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Tutorial: Using the DocuSign eSignature REST API with the REST Snap Pack and JWT Authentication

Former Employee

I previously wrote about integrating with the DocuSign eSignature API with the REST Snap Pack and OAuth 2.0 authentication, but for those that wish to control their access a bit more, DocuSign supports authenticating with JSON Web Tokens (JWTs) too.

I followed the instructions from the “How to get an access token with JWT Grant authentication” DocuSign Developer portal.


As before, DocuSign makes it very easy to get started with their free Developer Account signup.

Again, in the sidebar under “INTEGRATIONS”, select “Apps and Keys”. One that page is up, choose the “Add App & Integration Key” button and provide an application name (I chose “SnapLogic Community JWT Demo” this time).

The “Integration Key” that is generated is also known as the Client ID and JWT will also refer to it as the "iss" value.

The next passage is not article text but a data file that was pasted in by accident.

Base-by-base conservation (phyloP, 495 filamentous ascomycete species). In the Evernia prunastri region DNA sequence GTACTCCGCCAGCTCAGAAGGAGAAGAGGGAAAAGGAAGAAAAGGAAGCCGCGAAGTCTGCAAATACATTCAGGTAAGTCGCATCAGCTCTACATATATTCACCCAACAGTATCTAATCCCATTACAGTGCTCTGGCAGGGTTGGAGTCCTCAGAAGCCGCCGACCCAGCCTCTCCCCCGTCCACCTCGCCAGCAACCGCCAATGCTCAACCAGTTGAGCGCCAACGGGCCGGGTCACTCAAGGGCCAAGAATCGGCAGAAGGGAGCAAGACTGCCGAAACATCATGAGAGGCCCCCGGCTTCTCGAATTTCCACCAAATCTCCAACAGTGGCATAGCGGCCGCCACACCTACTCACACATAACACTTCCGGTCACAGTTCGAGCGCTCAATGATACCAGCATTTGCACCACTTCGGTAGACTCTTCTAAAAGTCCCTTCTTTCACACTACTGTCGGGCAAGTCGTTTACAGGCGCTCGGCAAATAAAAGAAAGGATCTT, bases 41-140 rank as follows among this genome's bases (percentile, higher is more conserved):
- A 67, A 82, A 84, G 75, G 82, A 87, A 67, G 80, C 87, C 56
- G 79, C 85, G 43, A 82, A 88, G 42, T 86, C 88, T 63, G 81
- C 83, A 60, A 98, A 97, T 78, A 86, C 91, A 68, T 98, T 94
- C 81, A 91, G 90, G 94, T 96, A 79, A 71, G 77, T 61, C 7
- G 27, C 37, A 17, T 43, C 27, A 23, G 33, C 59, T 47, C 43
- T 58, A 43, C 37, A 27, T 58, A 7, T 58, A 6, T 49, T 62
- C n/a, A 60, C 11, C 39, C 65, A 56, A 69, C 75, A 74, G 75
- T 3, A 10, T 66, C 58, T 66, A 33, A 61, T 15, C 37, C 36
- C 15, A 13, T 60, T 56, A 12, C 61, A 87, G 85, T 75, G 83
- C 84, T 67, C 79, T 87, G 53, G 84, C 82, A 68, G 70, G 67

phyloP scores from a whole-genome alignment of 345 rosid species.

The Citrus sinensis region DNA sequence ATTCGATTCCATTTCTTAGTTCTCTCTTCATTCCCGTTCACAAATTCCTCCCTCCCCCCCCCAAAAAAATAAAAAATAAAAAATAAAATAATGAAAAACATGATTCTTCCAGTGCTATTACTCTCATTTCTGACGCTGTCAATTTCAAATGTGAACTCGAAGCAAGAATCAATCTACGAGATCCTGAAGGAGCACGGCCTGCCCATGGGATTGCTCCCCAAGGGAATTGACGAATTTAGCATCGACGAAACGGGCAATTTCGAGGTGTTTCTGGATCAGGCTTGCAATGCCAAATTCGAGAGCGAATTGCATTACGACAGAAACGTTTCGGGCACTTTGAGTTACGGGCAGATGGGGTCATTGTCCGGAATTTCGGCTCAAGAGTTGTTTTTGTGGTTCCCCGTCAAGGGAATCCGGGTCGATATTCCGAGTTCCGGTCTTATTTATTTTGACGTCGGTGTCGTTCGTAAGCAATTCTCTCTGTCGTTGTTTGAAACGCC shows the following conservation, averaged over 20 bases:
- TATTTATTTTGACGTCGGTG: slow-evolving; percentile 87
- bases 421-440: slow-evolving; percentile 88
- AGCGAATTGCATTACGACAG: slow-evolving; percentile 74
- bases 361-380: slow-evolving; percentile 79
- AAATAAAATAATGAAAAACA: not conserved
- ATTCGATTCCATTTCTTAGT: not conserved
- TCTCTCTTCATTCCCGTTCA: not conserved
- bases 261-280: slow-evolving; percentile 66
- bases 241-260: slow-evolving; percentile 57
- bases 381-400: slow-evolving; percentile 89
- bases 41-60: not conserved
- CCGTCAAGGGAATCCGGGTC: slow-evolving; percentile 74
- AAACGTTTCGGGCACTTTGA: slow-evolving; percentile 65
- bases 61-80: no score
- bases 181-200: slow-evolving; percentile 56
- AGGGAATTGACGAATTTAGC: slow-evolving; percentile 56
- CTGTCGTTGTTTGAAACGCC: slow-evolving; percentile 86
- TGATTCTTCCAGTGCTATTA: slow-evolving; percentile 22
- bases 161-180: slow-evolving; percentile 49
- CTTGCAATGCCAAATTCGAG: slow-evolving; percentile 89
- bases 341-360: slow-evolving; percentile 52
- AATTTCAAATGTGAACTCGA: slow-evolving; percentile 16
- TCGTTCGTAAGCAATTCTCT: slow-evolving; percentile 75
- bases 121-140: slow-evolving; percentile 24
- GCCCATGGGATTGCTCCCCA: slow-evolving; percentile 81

You can keep the User Application selected as Authorization Code Grant but instead of adding a Secret Key, this time we’re going to be choosing a Service Integration:


I wanted DocuSign to generate the public/private key pair for me, so I selected the “Generate RSA” button.

A new dialog will open this the generated keys - you must copy these values and store them somewhere as this will be your only chance to do so:


Finally, I set a throwaway Redirect URI, http://localhost (this isn’t really used - the goal here is to first authorized the app you created but JWT will take over from that point). Click “Save” to create the Integration App.

Grant Consent

The first thing you want to do is to get consent from a DocuSign user (it could be you) for this App to impersonate them (that’s what a Service account does). It follows this URI syntax: